As some BMS subtypes are also considered psychophysiologic disorders, psychoanalytic therapy may be recommended.
Use of medications (particularly gabapentin and dexamethasone elixir) that restore inhibition to cranial nerves IX and V and are consistent with the treatment of neuropathic pain.
Low-dose clonazepam taken by mouth or applied to the skin, gabapentin added to clonazepam, and low-dose Lamotrigine or Keppra have all been found to help some patients with BMS.
Other drugs and drug classes, like major tranquilizers, have been reported to help with BMS, but there are limited case studies to support their use.
A 2023 Jan 18 NIH report found thatpsychotropics, gastroprotectors and gastrointestinal tract (GI)-associated drugs, and antihypertensives were the three most commonly used drugs among the BMS patients studied. Most BMS patients (82.5%) take at least one medicine. 
“Medications, especially multiple medications, may play an important role in the development of BMS, especially for the older female BMS patients.” – Association of medications with burning mouth syndrome
Pearls of Wisdom: thoroughness in identifying and addressing BMS
It is possible that several underlying mechanisms may be related to the development of BMS. The thoroughness in identifying and addressing each contributing factor will improve the overall effectiveness of treatment. However, some factors play a more significant role in clinical practice than others. For example, very few patients with oral burning who have had problems with nutritional deficiency or other systemic disease that contributes to their condition.
While a general screening is often done for systemic causes, the expectation of positive findings appears to be very low. Any irregularity should be treated, although it appears to make little difference in symptom presentation. Likewise, many patients with BMS experience xerostomia or mechanical trauma, both of which are common factors that contribute to BMS and can be treated.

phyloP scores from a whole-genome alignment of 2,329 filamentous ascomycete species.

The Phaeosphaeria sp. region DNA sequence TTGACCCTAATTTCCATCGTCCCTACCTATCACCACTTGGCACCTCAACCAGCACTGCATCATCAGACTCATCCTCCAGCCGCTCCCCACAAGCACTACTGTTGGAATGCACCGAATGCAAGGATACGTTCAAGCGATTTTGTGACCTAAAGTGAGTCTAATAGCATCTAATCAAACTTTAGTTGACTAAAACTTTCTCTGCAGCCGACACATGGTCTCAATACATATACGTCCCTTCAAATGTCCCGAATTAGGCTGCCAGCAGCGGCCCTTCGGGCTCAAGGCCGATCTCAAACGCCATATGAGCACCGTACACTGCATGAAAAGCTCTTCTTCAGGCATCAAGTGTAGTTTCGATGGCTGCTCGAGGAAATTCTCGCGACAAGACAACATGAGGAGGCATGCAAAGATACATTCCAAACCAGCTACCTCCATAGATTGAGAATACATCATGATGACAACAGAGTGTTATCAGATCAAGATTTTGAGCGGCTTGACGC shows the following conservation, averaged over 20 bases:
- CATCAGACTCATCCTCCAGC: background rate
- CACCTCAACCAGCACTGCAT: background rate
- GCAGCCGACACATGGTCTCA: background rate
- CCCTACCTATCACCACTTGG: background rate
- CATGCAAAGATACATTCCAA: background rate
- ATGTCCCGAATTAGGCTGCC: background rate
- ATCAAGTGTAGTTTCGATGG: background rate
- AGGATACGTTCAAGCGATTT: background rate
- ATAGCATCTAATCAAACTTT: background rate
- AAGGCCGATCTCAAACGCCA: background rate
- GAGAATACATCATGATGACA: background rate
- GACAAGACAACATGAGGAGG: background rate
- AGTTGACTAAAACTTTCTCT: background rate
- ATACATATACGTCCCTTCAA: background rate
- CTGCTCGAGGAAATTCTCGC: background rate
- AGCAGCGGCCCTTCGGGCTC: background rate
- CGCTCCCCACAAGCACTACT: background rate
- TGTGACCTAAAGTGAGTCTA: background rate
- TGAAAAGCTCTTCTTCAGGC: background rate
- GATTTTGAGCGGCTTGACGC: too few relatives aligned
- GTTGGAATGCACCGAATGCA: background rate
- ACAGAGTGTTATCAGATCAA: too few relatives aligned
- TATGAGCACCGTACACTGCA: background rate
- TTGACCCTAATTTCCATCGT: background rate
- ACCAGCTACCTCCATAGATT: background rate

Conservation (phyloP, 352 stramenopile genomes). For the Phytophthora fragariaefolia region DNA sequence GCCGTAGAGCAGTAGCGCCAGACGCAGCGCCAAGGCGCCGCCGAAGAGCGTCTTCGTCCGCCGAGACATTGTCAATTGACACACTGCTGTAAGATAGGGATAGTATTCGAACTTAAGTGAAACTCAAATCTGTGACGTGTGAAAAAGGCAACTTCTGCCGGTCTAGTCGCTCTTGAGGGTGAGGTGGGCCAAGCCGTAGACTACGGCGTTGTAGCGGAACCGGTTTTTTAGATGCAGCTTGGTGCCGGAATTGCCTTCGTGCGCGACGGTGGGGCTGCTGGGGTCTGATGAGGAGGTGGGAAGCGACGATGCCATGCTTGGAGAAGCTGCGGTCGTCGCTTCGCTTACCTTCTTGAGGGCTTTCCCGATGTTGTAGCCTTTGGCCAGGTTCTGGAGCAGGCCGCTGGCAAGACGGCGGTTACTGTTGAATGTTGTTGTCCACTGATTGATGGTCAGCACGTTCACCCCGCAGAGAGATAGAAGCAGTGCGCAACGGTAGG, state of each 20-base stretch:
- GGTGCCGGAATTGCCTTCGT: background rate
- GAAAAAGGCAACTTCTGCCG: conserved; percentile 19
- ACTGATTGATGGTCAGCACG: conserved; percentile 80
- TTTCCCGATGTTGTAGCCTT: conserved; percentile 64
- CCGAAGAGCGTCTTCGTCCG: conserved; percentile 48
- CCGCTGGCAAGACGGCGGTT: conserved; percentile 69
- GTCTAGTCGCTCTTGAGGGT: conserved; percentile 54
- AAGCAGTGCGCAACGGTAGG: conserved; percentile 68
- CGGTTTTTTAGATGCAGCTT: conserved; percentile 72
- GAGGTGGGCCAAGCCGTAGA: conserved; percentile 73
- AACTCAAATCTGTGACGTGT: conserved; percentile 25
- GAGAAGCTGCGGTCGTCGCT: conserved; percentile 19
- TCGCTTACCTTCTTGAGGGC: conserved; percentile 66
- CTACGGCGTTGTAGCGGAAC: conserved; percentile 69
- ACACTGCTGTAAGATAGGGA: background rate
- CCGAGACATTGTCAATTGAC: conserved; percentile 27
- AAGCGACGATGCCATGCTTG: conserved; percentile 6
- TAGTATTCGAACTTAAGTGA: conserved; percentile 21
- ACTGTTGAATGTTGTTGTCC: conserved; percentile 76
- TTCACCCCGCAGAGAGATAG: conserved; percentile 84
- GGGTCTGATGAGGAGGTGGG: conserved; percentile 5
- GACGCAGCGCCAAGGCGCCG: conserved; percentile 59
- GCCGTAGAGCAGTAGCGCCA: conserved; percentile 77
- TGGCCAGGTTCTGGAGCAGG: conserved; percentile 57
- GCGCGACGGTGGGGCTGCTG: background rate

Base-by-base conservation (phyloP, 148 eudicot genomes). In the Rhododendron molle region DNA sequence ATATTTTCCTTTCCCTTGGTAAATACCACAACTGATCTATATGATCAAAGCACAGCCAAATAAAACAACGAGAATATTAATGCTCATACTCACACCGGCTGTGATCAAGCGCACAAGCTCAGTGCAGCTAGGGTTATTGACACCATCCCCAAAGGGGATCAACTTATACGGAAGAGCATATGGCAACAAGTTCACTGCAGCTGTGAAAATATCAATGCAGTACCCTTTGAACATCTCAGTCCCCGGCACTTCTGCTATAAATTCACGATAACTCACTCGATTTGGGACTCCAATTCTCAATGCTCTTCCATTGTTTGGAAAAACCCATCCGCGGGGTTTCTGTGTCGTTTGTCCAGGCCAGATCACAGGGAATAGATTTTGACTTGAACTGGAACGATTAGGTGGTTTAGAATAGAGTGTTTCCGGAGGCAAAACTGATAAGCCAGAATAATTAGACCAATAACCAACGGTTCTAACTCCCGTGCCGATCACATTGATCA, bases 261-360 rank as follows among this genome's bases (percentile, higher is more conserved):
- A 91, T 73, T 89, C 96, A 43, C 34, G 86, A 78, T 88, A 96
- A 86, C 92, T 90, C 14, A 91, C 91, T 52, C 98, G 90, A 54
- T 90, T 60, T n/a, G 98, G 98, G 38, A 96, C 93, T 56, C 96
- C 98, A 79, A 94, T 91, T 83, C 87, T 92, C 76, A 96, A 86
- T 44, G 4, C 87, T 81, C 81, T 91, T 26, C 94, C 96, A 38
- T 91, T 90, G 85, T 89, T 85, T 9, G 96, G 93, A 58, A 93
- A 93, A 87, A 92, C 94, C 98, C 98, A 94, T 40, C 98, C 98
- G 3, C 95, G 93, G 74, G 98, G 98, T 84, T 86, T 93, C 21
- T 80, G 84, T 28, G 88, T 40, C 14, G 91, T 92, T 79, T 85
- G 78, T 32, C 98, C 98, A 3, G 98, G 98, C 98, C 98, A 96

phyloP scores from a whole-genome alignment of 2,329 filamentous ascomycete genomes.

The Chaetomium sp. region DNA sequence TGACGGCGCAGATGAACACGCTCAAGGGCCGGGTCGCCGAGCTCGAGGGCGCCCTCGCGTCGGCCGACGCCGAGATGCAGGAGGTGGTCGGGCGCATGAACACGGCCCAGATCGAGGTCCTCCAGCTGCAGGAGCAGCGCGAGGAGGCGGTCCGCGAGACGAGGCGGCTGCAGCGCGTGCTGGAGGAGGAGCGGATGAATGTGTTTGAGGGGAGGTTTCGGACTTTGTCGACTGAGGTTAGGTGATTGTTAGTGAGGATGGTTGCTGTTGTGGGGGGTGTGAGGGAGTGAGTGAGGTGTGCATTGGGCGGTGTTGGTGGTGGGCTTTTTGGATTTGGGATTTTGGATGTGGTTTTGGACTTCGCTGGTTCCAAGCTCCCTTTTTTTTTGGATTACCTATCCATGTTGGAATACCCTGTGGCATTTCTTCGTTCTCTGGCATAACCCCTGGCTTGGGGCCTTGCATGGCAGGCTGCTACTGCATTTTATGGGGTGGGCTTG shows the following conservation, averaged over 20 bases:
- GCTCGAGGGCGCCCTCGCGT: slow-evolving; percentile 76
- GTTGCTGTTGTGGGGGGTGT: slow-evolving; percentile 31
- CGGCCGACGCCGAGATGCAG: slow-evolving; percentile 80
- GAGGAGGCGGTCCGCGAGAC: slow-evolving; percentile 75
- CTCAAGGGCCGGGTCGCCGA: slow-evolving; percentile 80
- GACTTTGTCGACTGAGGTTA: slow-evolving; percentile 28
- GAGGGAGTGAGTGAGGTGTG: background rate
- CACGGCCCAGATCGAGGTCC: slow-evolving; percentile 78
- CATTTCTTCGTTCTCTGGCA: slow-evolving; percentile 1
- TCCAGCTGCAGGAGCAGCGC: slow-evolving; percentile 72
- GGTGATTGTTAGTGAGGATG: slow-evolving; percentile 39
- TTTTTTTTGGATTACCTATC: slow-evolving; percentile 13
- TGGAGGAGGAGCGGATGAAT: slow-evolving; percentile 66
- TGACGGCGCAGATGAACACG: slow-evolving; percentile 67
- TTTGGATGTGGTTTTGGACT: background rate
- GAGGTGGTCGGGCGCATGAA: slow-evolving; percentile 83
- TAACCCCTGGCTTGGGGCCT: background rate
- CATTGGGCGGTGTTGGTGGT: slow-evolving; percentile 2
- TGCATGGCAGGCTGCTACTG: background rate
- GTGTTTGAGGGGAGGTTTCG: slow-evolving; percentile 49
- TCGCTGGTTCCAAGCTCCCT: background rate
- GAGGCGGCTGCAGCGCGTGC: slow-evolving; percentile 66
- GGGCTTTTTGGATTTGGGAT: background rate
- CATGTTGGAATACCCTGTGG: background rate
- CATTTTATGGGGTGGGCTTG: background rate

SUMMARY: Prognosis and Treatment of Burning Mouth Syndrome Patients
People suffering from BMS benefit from improved educational materials to ensure an early diagnosis. We trust this article helps explain when to call and make an appointment and what to expect. If you have additional questions or want to schedule an appointment with one of our clinic’s BMS pain specialists, we are eager to make a difference in your daily life.
Plymouth: (763) 577-2484
St. Paul: (651) 332-7474
Burnsville: (952) 892-6222
St. Cloud: 763-233-7252
About the Author
Jeanne Barss, DDS, MS is a specialist in Periodontics and practices Oral Medicine. She has had BMS herself and is very aware of the quality of life challenges it presents.
 N. Treister, SB Woo and the AAOM Web Writing Group, “Burning Mouth Syndrome by the American Academy of Oral Medicine,” Updated 2022, https://maaom.memberclicks.net/index.php?option=com_content&view=article&id=81:burning-mouth-syndrome&catid=22:patient-condition-information&Itemid=120
 Mayo Clinic research dept, “Burning mouth syndrome – Diagnosis and treatment,” Feb 2023, https://www.mayoclinic.org/diseases-conditions/burning-mouth-syndrome/diagnosis-treatment/drc-20350917
 Jääskeläinen, Satu K, “Is burning mouth syndrome a neuropathic pain condition?”, March 2018, https://journals.lww.com/pain/abstract/2018/03000/is_burning_mouth_syndrome_a_neuropathic_pain.25.aspx
 Yu-Hsueh Wua, and Chun-Pin Chiangc, “Association of medications with burning mouth syndrome in Taiwanese aged patients,” Jan 2023, https://www.ncbi.nlm.nih.gov/pmc/articles/PMC10068492/